That this episode exposed the detriments of reality television certainly helped me to like it, and that it featured one of my favorite comedians in a dramatic role certainly didn't hurt matters either. Jim Gaffigan turns in a strong performance as the reality show father turned killer. I appreciate the writers' choice to make this script play off of the Jon and Kate debacle but to twist it in a new context. By making the victims a group of handicapped children and their kindly adoptive mother, this sad issue feels even more salient to the viewer than it did with the Gosselins. I also liked that the fight between the reality show parents is about the show itself and not their own inability to keep it in their pants. Again, the issue feels more important that way.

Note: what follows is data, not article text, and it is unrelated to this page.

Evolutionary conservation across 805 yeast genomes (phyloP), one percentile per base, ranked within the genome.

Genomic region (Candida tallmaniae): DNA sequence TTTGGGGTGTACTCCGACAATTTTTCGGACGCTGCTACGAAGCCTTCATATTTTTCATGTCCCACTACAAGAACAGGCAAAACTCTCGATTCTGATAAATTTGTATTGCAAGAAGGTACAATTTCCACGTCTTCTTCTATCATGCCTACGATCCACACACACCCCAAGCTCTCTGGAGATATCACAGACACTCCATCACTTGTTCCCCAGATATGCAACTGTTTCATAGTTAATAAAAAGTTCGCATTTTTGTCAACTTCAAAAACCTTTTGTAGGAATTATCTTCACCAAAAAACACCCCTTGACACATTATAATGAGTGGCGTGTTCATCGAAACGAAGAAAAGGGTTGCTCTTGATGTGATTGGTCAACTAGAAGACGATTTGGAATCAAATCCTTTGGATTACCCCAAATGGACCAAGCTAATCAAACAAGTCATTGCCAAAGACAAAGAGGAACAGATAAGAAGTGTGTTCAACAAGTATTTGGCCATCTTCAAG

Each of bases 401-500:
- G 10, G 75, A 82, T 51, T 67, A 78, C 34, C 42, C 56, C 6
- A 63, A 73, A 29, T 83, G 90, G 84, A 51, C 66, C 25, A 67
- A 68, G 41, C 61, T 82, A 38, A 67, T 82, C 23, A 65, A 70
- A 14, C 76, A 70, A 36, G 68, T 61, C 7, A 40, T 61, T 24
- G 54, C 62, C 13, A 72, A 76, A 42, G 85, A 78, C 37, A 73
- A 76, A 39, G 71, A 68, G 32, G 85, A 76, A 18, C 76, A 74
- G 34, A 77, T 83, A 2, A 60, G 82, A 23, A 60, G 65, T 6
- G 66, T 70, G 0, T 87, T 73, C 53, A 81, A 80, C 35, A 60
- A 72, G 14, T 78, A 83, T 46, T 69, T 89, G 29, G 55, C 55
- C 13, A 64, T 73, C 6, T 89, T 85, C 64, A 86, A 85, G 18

I applaud Law and Order for tackling a timely issue in this episode that is NOT a political one as much as a social one. While I really like the cast in the last few seasons and I'm very glad the show is still going strong, I do get a little weary of the overly politicized subject matter that has been cropping up more and more these days.